CSS Modules: turning extension into composition
Sass' @extend function is one of the most powerful, surprising, controversial & subtle parts of the language. We've all seen blog posts about "what you didn't know about @extend", "why @extend is so powerful", "why you shouldn't use @extend" — seemingly every possible viewpoint has someone intelligent arguing for it. It's a confusing state of affairs, yet clearly the intent of @extend is really useful — define all your styles for a component one place, but avoid duplicating output as much as possible.
Meanwhile, our relationship to markup is changing dramatically. The rise of React brings with it a new rendering model and a whole host of new techniques for writing applications, but the new ideas around styling seem extremely limited, a long way off being ready to use day-to-day.
In my talk, I'm going to explore what happens when you put these seemingly disparate technologies together, and how that's risen to a new potential standard in CSS Modules. In particular, I will:
- deconstruct @extend, showing how the algorithm works, and that it's the constraints of the language that cause the problems, not the idea itself
- show some of the shortcomings of JS-based styling approaches, and the useful ideas they hint at
- explain how the transition from static to dynamic markup marks a profound shift in our capabilities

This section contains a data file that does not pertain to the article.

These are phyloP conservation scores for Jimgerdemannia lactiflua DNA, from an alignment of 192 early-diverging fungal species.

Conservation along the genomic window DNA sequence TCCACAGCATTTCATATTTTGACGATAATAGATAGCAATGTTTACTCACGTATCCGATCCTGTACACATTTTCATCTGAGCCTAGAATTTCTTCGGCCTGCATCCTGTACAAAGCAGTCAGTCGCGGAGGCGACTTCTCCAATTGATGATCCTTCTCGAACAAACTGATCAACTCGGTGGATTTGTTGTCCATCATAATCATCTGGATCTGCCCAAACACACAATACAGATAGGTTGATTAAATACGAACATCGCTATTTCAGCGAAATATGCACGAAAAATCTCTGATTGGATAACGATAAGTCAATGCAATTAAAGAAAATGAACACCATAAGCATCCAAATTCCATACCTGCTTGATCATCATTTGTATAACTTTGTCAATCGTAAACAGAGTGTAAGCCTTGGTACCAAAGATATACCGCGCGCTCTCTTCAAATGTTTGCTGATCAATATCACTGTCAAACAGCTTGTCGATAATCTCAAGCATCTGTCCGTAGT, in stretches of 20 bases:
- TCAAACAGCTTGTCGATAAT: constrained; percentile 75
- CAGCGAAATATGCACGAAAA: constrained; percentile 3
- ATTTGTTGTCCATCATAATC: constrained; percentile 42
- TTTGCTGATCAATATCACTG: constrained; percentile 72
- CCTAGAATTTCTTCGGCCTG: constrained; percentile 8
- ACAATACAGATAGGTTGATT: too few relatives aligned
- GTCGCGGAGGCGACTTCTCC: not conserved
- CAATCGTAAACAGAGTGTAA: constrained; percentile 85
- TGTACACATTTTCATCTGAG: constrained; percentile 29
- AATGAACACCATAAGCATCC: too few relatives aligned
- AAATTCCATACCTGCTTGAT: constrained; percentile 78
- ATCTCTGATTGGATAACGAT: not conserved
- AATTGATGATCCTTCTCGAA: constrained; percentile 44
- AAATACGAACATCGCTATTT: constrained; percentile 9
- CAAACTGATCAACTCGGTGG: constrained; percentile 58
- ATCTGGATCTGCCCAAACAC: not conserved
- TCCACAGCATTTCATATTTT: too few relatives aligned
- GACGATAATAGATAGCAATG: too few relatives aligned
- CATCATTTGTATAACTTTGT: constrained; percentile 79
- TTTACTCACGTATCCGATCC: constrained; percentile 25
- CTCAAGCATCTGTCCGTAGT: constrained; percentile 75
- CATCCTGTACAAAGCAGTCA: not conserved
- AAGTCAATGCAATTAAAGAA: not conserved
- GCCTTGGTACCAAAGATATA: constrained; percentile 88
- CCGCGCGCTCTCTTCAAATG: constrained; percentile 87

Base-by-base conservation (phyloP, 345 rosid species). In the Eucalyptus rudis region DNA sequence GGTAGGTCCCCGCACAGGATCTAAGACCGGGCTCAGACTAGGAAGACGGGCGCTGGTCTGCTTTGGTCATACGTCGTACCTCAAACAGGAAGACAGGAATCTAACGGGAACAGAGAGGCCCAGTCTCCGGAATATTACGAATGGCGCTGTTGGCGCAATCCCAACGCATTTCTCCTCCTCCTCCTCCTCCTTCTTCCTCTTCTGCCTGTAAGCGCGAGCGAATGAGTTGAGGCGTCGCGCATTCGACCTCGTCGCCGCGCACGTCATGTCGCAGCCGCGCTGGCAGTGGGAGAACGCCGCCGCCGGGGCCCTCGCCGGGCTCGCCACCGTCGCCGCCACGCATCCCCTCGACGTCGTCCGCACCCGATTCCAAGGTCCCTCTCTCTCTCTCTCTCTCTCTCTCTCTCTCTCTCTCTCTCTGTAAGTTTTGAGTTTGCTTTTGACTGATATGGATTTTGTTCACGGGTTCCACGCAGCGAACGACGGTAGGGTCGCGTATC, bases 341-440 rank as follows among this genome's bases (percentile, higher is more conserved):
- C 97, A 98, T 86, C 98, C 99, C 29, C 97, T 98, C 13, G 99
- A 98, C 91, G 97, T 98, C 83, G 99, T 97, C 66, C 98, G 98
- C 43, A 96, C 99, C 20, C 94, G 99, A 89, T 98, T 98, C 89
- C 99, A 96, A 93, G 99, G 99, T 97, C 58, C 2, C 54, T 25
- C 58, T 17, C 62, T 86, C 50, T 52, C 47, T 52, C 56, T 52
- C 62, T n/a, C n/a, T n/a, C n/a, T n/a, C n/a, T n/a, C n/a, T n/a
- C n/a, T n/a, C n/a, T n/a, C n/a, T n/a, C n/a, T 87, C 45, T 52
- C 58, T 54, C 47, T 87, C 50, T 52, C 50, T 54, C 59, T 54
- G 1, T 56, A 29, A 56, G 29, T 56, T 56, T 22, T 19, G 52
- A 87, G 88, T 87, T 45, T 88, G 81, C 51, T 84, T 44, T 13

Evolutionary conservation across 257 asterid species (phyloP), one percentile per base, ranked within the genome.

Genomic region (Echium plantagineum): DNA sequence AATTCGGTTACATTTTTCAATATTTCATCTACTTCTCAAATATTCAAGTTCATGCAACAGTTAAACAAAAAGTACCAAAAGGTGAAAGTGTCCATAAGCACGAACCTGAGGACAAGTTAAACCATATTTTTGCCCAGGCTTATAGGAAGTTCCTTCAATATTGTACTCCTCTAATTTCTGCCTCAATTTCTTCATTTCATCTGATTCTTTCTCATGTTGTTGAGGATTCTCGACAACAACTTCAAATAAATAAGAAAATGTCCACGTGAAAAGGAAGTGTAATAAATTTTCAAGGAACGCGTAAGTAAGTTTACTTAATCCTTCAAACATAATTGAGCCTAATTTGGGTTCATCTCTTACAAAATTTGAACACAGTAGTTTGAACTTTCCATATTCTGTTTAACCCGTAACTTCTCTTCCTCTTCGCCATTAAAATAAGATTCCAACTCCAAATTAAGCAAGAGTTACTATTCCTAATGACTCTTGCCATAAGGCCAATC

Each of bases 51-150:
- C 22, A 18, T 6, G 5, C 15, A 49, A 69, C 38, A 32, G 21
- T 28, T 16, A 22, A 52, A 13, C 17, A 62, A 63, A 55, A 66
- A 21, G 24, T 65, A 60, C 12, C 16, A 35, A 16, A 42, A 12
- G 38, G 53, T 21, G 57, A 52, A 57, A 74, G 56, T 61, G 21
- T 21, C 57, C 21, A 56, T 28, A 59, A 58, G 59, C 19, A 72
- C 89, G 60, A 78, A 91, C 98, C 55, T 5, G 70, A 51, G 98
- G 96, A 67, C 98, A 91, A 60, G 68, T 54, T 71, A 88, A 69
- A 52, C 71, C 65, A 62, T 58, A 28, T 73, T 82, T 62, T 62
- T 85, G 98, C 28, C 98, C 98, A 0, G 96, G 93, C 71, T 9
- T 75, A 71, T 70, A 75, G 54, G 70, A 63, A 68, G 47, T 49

- tell the story of CSS Modules, from my custom Sass @extend-based DSL to a team of 6 (including the authors of Webpack & JSPM) dreaming of a future CSS specification
- how you can use CSS Modules with Sass today, even if you're not using React
About Glen Maddern
Glen Maddern is an independent web developer from Melbourne, Australia, with a background in mathematical simulations and distributed computing. Since 2009, he’s been working exclusively on the web and most recently, almost entirely on the front-end. He believes there’s never been a more potent target for ideas than the browser and the web, and loves the incredible pace at which new ideas are emerging, and the new ways ideas can be demonstrated, shared and built upon. He helps to run CSSConf AU, tied for greatest conference in the world with SassConf.